Updated 03 April 2017

Living with cancer - emotional issues

Being diagnosed with cancer is traumatic to most people. Here are some tips on dealing with the emotional issues surrounding this.


There are so many different aspect of living with cancer – from the pure medical issues, to emotional aspects, to the impact on the family as well as daily living considerations.

Are you sitting down? Accept that getting a cancer diagnosis is a shock to the system and people often go through the normal stages of grieving – from denial, bargaining, anger and depression and finally acceptance. How you deal with this depends much on the type of person you are and how they have dealt with similar issues in your life.

Don’t go it alone. There are people who are professional counselors specifically trained to deal with people who have cancer. Sometimes it may be difficult to speak about your real feelings to family or friends, because they are also emotionally involved. A counsellor is there for you and will help you come to terms with the things that you may be struggling with in a caring but neutral environment. Contact the nearest branch of CANSA for a referral to a counsellor.

Join a support group. These are invaluable. Support groups go a long way towards helping people deal with the psychological aspects of living with cancer. Sharing experiences with people who are also experiencing firsthand what you are going through, goes a long way towards making things easier to live with. Here you can freely speak your mind without fearing that what you say might affect your relationships at home or with friends.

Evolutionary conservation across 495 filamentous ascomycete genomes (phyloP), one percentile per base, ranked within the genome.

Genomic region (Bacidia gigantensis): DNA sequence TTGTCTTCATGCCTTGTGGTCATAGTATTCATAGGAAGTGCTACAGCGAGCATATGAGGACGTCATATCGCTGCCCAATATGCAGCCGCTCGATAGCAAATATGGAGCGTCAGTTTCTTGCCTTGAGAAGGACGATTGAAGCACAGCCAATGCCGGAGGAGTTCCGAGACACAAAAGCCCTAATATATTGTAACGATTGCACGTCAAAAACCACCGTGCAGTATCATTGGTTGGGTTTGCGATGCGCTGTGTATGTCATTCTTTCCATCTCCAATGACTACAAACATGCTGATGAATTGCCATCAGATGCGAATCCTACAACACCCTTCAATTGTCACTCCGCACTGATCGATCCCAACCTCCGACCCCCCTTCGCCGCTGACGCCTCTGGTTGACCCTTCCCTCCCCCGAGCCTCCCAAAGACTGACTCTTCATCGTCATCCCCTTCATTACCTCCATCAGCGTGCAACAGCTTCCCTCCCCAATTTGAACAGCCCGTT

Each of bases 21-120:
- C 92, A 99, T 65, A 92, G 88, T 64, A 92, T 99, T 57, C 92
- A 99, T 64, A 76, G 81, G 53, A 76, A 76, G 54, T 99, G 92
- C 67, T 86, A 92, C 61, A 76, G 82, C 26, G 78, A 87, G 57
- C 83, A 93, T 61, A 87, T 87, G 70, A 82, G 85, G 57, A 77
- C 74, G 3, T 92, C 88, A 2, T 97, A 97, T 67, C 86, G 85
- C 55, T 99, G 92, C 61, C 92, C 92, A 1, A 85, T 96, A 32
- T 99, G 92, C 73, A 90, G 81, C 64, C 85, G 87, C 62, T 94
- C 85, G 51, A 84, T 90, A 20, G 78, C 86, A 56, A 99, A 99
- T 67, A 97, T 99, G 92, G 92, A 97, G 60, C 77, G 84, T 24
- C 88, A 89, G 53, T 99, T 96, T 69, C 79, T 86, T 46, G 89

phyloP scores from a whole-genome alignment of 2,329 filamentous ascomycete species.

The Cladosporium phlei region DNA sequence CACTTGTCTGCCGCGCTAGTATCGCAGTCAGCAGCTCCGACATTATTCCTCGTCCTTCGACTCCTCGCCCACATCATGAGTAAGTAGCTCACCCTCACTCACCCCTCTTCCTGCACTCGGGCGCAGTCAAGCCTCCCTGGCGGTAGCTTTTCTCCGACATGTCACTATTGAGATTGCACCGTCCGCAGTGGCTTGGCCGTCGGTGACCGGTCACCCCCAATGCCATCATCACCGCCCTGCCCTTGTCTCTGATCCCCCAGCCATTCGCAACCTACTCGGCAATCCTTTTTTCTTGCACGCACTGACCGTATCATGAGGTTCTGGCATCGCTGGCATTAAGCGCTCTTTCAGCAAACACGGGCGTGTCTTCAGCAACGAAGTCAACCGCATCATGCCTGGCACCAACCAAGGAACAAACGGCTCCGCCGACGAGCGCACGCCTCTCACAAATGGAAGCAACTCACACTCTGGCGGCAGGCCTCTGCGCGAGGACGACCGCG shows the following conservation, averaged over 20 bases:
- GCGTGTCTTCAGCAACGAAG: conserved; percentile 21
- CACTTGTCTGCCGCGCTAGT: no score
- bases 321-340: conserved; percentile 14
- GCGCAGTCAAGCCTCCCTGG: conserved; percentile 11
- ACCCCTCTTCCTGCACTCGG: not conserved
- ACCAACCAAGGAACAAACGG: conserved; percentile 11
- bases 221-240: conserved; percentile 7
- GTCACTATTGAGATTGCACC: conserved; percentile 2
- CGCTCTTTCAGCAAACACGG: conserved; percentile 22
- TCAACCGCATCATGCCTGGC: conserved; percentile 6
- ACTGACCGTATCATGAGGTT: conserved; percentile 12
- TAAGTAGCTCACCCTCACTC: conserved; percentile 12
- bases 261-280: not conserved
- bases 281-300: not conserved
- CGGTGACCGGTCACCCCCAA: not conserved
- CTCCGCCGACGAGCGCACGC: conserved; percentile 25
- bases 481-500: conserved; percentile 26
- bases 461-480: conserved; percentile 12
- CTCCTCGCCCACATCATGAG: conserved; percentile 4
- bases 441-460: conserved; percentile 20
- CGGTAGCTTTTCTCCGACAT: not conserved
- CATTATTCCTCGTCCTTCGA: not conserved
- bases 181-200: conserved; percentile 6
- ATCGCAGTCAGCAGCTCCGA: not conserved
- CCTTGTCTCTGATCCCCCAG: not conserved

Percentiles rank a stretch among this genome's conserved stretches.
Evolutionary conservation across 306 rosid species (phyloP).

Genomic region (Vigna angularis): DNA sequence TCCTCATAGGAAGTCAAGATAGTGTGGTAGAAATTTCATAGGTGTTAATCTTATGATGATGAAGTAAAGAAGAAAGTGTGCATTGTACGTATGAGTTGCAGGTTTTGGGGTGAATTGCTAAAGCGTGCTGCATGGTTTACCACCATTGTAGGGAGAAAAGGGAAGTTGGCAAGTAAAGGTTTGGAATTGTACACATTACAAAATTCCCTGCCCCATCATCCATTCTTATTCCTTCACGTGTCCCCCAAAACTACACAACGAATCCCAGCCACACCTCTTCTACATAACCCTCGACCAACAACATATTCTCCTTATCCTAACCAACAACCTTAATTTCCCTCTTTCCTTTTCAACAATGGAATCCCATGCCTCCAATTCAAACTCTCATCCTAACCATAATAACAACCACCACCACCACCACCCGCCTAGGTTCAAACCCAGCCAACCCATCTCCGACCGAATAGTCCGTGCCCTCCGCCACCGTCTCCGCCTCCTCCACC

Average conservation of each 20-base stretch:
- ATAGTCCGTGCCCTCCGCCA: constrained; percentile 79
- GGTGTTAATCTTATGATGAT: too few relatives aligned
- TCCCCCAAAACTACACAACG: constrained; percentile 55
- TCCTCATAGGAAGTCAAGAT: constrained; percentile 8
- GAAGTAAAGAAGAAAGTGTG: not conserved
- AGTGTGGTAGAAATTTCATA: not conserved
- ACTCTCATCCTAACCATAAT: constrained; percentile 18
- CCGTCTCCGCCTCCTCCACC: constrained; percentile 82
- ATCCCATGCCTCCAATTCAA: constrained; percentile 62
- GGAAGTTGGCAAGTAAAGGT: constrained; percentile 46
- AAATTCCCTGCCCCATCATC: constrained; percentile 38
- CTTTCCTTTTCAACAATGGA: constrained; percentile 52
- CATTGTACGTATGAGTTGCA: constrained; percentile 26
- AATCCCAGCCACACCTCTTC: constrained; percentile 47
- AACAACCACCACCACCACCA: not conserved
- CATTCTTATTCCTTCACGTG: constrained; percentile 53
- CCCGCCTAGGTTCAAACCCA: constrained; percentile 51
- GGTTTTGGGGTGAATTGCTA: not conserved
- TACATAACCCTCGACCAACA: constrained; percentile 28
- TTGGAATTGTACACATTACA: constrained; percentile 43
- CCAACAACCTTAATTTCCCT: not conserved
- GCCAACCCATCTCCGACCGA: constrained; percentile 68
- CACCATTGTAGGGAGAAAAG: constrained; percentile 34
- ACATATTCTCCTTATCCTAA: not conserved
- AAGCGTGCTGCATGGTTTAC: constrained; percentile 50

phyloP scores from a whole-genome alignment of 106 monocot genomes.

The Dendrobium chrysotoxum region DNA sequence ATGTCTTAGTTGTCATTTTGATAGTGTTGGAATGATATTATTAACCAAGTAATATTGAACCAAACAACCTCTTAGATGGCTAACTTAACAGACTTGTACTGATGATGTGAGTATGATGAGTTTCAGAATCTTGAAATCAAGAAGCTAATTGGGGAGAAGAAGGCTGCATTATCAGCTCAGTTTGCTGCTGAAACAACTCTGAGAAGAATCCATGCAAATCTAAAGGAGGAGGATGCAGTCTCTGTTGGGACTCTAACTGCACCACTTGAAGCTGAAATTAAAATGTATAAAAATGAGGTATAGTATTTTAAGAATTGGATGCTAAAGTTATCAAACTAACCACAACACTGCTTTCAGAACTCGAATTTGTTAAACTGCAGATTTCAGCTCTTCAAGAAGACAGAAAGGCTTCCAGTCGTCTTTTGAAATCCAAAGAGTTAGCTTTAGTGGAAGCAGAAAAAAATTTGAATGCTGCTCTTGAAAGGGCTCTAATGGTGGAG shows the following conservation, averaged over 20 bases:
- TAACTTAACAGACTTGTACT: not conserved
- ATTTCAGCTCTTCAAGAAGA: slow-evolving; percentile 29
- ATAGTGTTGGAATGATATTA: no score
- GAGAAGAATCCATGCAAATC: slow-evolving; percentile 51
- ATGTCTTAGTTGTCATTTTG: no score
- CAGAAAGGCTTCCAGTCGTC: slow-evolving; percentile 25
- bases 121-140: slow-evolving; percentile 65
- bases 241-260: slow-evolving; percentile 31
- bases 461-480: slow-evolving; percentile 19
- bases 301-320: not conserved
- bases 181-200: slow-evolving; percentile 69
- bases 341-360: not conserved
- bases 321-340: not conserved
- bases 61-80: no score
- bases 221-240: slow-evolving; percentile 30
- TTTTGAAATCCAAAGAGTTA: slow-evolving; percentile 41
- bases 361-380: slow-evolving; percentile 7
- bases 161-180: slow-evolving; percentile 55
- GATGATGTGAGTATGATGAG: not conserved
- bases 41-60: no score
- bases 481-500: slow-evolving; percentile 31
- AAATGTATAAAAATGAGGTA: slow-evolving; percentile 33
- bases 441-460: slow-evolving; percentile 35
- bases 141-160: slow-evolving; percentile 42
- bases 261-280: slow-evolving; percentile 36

Deal with depression. Accept that there will be times when you feel lonely, depressed and sad. If you never feel this way, you are probably not facing up to the situation. Don’t feel guilty when you feel depressed – it is a normal reaction in the situation. Learn to recognise the signs of depression – early awakening, excessive sleeping, a change in eating habits, a lack of interest in things that formerly interested you, a feeling of continuous fatigue – and take action when they continue for longer than two weeks.

Family matters. Families will react in very different ways. In crises families tend to behave the way they always do, just more pronouncedly so. If a family is into avoidance, this is how this situation will be dealt with. Or if they are generally supportive, that will be the main trait of how they deal with a cancer diagnosis in one of the members of the family. Family counselling might ease the situation for everyone.

Decisions, decisions. It is possible that practical things may change for a while and that the person with cancer may need extra assistance and care. Discuss the options and deal with practical issues such as transport to and from medical appointments, possible home nursing if necessary, what to tell friends and family, medical costs, leave from work, the division of the household tasks for the time the family member with cancer may not be able to perform his/her share of the housework. There is no point at all in avoiding these topics as they are much easier to discuss beforehand than when they arise.

(Liesel Powell, Health24)

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CANSA’s purpose is to lead the fight against cancer in South Africa. Its mission is to be the preferred non-profit organisation that enables research, educates the public and provides support to all people affected by cancer. Questions are answered by CANSA’s Head of Health Professor Michael Herbst. For more information, visit

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